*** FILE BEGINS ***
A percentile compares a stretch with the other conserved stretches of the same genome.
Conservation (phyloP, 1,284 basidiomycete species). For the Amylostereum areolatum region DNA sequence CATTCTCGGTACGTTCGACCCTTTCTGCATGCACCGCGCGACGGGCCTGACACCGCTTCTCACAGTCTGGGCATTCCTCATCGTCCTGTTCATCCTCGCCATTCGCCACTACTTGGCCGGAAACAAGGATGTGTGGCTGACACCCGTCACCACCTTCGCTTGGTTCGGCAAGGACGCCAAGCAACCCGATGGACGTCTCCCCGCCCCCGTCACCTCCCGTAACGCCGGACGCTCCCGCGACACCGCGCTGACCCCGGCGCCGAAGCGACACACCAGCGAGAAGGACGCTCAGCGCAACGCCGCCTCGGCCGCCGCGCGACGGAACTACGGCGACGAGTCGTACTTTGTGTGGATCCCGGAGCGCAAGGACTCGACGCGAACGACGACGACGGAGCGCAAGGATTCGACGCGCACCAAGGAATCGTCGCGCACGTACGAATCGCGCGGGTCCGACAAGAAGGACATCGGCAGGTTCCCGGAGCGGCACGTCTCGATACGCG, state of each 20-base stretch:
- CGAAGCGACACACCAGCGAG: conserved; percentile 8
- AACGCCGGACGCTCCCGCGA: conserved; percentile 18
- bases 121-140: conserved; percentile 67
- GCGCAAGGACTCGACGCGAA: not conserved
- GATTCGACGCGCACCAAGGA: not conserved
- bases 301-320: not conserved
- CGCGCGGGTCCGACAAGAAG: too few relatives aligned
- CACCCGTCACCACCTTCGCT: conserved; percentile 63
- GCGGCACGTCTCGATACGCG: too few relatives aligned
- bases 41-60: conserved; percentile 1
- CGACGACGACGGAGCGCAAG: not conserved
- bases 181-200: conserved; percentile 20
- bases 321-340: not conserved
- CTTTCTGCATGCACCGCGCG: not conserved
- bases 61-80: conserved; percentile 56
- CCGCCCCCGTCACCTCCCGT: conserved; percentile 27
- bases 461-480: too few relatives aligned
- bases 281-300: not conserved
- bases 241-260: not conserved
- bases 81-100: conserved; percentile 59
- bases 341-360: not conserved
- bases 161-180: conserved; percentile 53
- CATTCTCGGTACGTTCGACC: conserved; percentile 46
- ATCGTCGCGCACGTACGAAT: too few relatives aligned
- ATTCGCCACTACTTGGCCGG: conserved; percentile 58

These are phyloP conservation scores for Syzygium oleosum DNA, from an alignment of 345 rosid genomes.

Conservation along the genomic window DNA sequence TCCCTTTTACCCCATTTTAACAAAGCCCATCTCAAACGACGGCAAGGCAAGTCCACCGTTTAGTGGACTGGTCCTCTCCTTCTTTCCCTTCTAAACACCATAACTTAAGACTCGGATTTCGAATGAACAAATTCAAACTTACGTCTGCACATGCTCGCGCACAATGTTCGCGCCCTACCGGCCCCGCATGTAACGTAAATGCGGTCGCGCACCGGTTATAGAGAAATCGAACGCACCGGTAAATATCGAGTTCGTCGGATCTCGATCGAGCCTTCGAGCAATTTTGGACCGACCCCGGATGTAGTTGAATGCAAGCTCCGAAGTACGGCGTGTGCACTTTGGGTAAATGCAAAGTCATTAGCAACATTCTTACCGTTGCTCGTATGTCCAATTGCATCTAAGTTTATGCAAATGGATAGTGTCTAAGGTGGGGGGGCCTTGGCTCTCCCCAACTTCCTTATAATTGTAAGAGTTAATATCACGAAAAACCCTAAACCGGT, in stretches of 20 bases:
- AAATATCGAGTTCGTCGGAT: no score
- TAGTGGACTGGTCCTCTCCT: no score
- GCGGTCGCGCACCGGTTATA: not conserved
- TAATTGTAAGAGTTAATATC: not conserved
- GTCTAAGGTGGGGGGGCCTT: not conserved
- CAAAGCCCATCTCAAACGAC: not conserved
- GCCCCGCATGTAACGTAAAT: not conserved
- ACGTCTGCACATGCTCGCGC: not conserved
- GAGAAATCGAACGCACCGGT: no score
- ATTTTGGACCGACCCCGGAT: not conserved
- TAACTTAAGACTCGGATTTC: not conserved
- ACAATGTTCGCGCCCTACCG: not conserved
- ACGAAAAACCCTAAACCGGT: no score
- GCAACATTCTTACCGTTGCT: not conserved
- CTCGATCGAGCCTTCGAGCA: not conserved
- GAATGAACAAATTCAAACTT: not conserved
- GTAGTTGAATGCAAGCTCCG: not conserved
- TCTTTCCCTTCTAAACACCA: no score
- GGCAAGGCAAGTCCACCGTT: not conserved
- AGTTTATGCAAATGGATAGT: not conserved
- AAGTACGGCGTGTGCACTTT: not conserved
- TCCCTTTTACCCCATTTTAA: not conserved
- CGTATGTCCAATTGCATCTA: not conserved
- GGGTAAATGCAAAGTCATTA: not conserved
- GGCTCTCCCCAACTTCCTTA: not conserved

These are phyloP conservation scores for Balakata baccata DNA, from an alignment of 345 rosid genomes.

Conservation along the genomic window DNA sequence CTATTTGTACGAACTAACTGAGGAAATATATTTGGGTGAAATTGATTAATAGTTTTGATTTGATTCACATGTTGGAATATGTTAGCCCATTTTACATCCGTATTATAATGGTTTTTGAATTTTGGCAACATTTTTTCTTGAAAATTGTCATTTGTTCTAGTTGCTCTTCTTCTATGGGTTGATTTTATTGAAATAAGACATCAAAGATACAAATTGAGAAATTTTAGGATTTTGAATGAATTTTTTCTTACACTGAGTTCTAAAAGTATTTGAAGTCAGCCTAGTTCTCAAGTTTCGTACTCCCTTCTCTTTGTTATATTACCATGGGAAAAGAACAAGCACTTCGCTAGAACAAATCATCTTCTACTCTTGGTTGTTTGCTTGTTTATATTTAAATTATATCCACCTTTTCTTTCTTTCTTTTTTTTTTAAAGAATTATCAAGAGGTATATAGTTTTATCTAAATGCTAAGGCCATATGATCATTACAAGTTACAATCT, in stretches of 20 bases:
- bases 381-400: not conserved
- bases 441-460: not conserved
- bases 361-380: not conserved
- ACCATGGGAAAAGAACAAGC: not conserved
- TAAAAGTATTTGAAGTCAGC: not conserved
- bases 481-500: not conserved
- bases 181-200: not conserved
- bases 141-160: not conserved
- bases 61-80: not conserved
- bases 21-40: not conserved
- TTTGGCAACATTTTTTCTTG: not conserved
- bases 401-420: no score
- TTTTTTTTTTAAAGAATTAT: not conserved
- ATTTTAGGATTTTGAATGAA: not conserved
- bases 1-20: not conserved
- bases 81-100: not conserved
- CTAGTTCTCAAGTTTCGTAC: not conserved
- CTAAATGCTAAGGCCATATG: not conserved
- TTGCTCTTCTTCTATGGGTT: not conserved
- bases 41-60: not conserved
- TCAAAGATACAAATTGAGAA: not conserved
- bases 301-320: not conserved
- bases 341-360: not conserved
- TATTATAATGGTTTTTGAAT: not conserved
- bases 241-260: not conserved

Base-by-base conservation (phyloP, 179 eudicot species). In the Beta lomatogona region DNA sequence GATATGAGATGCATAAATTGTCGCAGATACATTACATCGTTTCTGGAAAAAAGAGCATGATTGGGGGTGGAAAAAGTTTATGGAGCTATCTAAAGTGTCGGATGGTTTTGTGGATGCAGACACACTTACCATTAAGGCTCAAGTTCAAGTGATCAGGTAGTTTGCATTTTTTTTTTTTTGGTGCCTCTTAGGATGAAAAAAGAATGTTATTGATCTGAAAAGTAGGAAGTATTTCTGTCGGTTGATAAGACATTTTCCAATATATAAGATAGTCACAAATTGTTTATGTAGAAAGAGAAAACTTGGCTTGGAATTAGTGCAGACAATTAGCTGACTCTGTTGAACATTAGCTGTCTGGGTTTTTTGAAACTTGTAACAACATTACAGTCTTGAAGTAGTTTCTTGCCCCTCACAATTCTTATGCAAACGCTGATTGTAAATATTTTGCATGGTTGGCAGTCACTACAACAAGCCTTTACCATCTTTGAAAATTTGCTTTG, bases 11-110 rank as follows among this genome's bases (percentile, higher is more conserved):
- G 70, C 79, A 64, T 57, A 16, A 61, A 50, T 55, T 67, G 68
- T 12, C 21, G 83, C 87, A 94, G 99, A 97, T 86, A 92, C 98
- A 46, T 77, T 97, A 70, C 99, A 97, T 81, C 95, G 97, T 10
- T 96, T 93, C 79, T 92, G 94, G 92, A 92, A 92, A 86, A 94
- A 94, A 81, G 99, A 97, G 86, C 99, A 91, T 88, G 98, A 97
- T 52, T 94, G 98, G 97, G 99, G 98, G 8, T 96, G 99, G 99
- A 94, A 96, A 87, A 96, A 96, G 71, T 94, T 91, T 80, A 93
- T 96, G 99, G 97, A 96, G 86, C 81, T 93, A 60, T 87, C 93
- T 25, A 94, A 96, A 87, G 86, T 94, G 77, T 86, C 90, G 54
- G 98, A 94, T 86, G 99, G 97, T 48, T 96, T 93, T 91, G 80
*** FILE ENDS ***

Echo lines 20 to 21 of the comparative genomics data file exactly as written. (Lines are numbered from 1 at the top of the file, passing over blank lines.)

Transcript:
- bases 281-300: not conserved
- bases 241-260: not conserved